The State of Retailing Online 2015 report finds search and email leading the pack with e-retailers.
Shipping sites, jewelry, luxury goods and accessories sites and retail music outlets experienced the greatest increase in visitors. December also saw a rise in visits to sites with multi-media content.
Holiday-related sites received the strongest traffic during the months of December according to data from comScore Networks Inc., with shipping sites, jewelry/luxury goods sites and retail music outlets experiencing the biggest gains. December also saw a big increase in visits to sites with multi-media content.
Traffic to shipping sites was up 31% over a year ago, representing the largest growth in any category in December. UPS sites lead with 18.6 million visitors in December, up 42% from last year; followed by USPS.com with 15.2 million visitors, up 45%; and FedEx.com with 11.4 million visitors, up 35%.Stamps.com, which allows consumers to print out their own stamps from a home printer, saw a 35% increase in visitors over last December.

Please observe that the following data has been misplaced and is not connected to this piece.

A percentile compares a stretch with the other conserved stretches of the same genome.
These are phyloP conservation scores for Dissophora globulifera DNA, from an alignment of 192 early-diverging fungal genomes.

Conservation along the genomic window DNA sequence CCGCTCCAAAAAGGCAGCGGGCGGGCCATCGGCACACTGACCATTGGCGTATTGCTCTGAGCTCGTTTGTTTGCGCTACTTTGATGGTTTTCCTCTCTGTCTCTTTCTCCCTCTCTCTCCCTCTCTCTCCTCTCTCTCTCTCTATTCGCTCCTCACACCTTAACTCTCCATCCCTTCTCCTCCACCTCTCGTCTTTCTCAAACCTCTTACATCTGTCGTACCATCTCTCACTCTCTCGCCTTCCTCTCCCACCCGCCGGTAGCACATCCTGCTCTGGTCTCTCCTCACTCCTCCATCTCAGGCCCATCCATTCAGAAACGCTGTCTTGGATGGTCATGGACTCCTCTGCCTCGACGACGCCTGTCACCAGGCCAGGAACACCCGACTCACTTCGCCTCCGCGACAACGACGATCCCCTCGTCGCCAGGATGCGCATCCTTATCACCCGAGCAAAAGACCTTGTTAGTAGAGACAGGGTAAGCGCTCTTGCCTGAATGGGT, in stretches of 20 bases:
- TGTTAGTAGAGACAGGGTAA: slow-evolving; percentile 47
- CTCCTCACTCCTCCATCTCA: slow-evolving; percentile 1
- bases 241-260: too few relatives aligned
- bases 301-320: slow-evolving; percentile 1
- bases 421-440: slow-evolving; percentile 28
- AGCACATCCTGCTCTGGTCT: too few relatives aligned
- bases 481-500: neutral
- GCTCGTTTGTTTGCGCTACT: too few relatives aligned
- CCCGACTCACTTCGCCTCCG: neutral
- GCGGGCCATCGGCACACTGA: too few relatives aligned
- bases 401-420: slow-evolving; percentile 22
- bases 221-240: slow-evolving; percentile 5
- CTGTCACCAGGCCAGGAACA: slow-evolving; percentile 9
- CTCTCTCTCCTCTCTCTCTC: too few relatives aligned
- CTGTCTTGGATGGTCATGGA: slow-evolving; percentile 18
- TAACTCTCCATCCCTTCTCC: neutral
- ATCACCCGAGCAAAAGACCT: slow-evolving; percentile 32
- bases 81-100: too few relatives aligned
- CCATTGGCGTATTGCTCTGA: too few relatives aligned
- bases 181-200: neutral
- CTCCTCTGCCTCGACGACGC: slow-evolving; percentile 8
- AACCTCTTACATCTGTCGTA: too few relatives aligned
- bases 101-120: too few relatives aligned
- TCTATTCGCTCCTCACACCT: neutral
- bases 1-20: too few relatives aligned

The jewelry, luxury goods and accessories category continued its November momentum, showing a 22% gain in visitors through December over the previous month. Leaders were RedEnvelope.com, up 62% over November with 2.4 million visitors during the month; and Tiffany & Co, up 47% over November with 2 million visitors.
Online music retail finished the year with a 22% increase in December over November. Barnes and Noble lead the category with 9.5 million visitors, up 33% from one month earlier. iTunes, a close second in the category, drew 9.3 million visitors, a gain of 33% from November.
Sites that normally draw modest traffic saw big gains in December, particularly those devoted to multi-media content. Animated holiday greeting drove 6.4 million visitors to PowerPress.com, a whopping increase from the 31,000 visitors to the site in November, which comScore attributes to the viral nature of the online greeting cards. Similarly, ToonedIn.com attracted 6.6 million visitors in December, driven by humorous “shorts” and trailers including holiday offerings.